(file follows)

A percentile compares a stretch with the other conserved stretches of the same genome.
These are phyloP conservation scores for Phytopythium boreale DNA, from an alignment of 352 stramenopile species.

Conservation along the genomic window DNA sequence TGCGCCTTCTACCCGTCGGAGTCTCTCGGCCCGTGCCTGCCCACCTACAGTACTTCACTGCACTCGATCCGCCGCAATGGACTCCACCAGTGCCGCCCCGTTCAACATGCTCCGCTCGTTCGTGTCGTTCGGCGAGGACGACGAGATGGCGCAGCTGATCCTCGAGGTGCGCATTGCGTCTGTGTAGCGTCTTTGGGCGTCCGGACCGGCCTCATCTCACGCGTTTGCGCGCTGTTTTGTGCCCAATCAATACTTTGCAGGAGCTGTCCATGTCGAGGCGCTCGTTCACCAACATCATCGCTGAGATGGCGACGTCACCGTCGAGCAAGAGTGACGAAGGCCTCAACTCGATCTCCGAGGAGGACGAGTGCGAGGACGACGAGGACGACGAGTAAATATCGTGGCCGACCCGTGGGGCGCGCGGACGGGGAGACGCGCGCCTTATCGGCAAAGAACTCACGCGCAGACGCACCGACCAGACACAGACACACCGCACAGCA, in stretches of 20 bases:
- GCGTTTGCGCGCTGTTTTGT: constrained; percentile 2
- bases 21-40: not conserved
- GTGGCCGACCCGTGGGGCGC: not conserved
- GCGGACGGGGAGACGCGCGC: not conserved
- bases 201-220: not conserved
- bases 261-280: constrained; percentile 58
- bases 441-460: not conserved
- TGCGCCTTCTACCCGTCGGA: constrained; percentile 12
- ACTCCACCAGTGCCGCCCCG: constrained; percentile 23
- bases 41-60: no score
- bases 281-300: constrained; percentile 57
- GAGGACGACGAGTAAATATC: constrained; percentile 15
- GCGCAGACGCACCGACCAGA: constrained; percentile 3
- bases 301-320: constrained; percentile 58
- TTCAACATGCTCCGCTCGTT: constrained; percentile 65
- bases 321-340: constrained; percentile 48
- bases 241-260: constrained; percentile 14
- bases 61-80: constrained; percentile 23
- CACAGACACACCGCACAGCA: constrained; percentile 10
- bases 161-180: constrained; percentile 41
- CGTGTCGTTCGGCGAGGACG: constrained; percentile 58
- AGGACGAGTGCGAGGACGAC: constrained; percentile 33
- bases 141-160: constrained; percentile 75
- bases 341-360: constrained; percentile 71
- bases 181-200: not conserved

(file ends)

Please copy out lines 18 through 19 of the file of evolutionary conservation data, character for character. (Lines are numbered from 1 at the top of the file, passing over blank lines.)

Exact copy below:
- TTCAACATGCTCCGCTCGTT: constrained; percentile 65
- bases 321-340: constrained; percentile 48